This is my first year post-seminary, and I realise that one learns a lot of things in that time. Here are a few things I've picked up that might help somebody.
1) Be prepared to do a lot of theology!
If you're involved in any sort of teaching ministry, one of the things that becomes readily apparent is that you develop the need to figure out all sorts of things that you may have thought about, but haven't thoroughly explored or come to a position on. For myself, this is probably reinforced by having an open question time after sermons, preaching every week, and tackling any topic that comes to me. What it means though, is that I regularly have a single week in which I'm preparing to understand, comprehend, reach positions on, and teach large slabs of doctrinal and biblical material.
2) Start keeping some kind of record of things you've taught on/addressed
Personally, I do my best not to repeat the same ground - preach on the same text, run the same bible study, etc.. There's a lot of Bible, and the more of it I get to, the better for everyone really. Nevertheless, undoubtedly there will be times when somebody or something wants me to cover X, Y, Z. For that eventuality, I now keep a simple spreadsheet in which I record what texts, topics, etc., I've done some work on, and a few notes about what materials I've kept (recordings of sermons, notes, etc..), and what materials I found helpful (commentaries, etc..), so that if/when I do come back to that, I can look up those things and go from there.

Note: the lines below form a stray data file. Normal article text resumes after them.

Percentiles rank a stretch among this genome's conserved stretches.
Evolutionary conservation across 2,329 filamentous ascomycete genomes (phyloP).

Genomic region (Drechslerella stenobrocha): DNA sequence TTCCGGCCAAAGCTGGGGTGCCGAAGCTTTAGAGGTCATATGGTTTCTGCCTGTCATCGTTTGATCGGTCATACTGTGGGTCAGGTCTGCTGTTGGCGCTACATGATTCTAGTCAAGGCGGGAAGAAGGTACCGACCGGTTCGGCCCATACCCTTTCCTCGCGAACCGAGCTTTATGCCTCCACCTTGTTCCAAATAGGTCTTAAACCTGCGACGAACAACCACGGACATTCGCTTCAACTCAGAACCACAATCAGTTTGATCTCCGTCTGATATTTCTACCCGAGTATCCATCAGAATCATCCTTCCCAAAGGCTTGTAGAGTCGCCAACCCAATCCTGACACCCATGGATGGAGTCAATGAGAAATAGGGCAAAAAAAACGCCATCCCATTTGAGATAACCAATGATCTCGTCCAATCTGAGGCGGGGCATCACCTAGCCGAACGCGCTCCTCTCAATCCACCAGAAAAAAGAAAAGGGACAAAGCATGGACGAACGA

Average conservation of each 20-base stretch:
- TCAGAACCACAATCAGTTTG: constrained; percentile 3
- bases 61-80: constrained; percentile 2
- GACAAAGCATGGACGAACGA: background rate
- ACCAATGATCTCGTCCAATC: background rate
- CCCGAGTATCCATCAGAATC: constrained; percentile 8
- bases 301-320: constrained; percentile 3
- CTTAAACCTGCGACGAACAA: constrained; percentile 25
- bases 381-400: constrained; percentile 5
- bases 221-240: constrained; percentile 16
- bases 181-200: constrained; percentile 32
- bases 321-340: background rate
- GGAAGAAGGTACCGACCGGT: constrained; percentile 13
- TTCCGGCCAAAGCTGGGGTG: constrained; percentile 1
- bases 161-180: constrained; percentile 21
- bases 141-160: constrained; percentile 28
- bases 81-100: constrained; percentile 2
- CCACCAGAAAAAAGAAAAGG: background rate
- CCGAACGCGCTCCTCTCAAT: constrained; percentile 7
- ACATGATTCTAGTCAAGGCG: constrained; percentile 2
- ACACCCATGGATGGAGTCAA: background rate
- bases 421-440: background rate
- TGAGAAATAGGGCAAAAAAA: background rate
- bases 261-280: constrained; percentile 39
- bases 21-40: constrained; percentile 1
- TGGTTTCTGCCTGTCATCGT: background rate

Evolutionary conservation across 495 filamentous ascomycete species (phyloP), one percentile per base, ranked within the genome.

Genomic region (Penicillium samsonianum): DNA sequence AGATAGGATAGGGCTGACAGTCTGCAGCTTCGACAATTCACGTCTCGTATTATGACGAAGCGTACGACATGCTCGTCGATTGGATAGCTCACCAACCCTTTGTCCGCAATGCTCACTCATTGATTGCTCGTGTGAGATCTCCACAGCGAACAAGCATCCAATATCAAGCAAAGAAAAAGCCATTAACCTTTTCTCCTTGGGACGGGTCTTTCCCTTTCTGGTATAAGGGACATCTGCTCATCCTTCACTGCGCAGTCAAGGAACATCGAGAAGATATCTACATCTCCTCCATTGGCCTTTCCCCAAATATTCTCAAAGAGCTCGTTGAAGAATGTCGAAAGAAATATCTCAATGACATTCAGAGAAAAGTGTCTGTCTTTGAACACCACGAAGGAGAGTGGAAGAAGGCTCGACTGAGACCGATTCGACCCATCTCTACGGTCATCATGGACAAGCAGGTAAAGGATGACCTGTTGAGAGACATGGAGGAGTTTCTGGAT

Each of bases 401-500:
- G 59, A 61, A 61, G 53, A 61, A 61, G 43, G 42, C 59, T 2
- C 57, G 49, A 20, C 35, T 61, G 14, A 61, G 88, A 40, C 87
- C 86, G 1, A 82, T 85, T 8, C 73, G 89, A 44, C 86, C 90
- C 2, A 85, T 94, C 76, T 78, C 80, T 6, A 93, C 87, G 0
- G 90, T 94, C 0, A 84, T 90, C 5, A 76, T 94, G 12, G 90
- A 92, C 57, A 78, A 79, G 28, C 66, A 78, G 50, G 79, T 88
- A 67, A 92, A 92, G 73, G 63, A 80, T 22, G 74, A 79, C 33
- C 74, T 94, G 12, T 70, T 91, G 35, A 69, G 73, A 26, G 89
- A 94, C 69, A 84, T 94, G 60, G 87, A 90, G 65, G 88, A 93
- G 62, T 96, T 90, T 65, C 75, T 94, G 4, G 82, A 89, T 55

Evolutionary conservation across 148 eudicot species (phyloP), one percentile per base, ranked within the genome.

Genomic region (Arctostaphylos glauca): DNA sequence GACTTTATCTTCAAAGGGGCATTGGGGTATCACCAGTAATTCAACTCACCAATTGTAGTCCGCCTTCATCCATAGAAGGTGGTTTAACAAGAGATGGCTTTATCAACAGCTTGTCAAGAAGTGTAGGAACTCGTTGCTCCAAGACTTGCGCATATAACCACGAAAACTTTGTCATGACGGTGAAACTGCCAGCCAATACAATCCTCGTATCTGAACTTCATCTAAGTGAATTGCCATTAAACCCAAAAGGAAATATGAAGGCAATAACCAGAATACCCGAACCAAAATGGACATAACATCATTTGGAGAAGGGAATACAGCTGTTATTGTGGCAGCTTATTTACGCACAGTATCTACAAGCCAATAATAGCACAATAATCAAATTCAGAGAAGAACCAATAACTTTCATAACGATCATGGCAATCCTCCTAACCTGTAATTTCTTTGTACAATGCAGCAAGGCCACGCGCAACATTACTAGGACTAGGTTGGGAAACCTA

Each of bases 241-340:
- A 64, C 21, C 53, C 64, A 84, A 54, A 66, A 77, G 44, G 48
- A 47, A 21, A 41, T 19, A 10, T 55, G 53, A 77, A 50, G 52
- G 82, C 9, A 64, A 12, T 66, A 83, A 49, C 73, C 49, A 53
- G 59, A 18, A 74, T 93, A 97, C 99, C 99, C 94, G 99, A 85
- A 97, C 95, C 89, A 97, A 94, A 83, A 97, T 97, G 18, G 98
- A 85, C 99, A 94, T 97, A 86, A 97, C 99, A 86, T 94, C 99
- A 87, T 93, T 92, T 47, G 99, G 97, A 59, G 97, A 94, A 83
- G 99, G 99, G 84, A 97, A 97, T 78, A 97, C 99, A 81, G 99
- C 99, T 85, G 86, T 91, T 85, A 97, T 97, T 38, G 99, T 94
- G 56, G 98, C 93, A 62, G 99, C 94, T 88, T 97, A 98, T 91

3) Develop a system for keeping notes, articles, etc..
I don't mean filing in general. What I mean is this - say you've ended up with 4 years of seminary notes in one big pile. Perhaps you've also got 50 articles on Matthew kicking around. Shoving these into archives doesn't really help you. Keeping some kind of index does. For me, I've basically decided to assign a four-letter code for topic (eg. MATT), with a 4-number sequence (eg. 0001), keep them in order, and maintain an index file. So, when I need to read some things on Matthew, I'll pull up my index, find what I'm after, and go find the article. It's like a mini-library of serial articles.
4) Make sermons available for free.
If you're going to preach sermons anyway, in your church for instance, then I don't think you have any good motive for selling sermons. Don't you want people to hear the word of God preached? If you actually believe in what you are doing and saying, then get it out there. My sermons may not get huge amounts of downloads, but if a few extra people listen to them and it does some good, then nothing lost and much gained!
5) Get a decent book budget
I only speak about this from negative experience. Due to the peculiarity of my position, I don't have anything like a ministry expense account, and so any purchasing of books comes out of my take-home salary. Which, I suspect, makes little difference overall (since books should be tax deductible), but it does make a psychological impact nevertheless. Buying commentaries, etc., is not cheap, and so far this year I've bought zero books related to my preaching program. I am blessed with still having access to the resources of a great seminary library, but I do think that given point-1 above, this is the time you want a young minister to be buying up some solid reference books, getting into the scriptures and studying them well, and I'd much rather be buying some commentaries than borrowing them and maxing out my library card.